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Title: Imperfect comb construction reveals the architectural abilities of honeybees

Honeybees are renowned for their perfectly hexagonal honeycomb, hailed as the pinnacle of biological architecture for its ability to maximize storage area while minimizing building material. However, in natural nests, workers must regularly transition between different cell sizes, merge inconsistent combs, and optimize construction in constrained geometries. These spatial obstacles pose challenges to workers building perfect hexagons, but it is unknown to what extent workers act as architects versus simple automatons during these irregular building scenarios. Using automated image analysis to extract the irregularities in natural comb building, we show that some building configurations are more difficult for the bees than others, and that workers overcome these challenges using a combination of building techniques, such as: intermediate-sized cells, regular motifs of irregular shapes, and gradual modifications of cell tilt. Remarkably, by anticipating these building challenges, workers achieve high-quality merges using limited local sensing, on par with analytical models that require global optimization. Unlike automatons building perfectly replicated hexagons, these building irregularities showcase the active role that workers take in shaping their nest and the true architectural abilities of honeybees.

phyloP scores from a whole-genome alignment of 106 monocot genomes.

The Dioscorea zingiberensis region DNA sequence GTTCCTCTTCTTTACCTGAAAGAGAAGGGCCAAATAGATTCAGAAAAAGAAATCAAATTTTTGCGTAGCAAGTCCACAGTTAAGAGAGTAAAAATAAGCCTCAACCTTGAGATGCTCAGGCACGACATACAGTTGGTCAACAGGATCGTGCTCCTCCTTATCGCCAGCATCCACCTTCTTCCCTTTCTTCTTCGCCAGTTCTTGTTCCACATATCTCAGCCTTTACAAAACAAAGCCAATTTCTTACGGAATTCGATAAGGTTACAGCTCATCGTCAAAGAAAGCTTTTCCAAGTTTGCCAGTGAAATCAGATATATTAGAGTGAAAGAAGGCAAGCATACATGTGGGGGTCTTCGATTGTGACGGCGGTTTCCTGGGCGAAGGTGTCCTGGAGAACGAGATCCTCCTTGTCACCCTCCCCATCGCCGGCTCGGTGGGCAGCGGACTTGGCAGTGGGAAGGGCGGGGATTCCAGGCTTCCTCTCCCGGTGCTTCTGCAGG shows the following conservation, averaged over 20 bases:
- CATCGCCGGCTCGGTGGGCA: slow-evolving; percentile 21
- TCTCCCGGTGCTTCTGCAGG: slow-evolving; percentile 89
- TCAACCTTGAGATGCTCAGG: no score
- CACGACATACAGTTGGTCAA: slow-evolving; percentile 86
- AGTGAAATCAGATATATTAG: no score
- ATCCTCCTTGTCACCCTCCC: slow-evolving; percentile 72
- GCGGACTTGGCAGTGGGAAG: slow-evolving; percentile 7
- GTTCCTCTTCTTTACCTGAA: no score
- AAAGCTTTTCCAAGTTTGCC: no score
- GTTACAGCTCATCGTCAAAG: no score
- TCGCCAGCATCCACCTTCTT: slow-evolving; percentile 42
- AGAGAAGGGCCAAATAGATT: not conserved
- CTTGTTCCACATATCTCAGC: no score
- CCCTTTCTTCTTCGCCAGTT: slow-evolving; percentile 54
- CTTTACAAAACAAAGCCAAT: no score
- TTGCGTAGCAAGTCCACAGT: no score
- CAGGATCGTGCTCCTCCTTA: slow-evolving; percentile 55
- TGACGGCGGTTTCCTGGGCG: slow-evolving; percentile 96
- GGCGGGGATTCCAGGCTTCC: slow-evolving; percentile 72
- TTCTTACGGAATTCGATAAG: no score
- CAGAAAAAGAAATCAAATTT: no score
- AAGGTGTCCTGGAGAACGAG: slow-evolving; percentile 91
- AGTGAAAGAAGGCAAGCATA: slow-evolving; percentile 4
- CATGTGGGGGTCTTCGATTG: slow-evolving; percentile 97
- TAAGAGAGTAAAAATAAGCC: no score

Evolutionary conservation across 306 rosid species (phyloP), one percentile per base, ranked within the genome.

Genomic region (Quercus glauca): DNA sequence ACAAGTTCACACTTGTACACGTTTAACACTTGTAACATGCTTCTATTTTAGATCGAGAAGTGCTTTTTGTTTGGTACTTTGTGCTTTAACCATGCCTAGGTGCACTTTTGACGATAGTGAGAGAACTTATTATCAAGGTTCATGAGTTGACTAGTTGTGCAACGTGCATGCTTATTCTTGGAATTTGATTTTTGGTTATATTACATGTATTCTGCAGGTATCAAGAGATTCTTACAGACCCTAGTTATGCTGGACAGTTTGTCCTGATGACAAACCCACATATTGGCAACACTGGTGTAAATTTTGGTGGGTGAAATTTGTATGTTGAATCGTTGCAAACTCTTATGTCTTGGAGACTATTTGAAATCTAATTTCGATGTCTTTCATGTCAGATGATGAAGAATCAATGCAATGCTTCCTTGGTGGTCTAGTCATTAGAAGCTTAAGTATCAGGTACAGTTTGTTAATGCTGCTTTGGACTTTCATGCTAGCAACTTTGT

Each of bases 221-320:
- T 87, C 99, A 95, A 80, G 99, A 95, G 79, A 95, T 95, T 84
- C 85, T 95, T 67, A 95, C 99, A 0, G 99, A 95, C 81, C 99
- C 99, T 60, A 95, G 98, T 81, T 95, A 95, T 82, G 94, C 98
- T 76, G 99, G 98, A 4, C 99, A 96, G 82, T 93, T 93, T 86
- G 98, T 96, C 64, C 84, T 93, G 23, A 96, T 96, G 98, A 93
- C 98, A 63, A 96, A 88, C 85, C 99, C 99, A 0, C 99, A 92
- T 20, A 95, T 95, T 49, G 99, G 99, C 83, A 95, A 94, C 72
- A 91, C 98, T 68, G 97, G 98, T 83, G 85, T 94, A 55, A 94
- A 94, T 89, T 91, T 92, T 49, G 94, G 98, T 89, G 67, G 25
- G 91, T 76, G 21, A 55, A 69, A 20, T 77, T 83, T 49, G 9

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Award ID(s):
1739671 2042411 1846340 2054744
NSF-PAR ID:
10280102
Author(s) / Creator(s):
; ;
Publisher / Repository:
Proceedings of the National Academy of Sciences
Date Published:
Journal Name:
Proceedings of the National Academy of Sciences
Volume:
118
Issue:
31
ISSN:
0027-8424
Page Range / eLocation ID:
Article No. e2103605118
Format(s):
Medium: X
Sponsoring Org:
National Science Foundation
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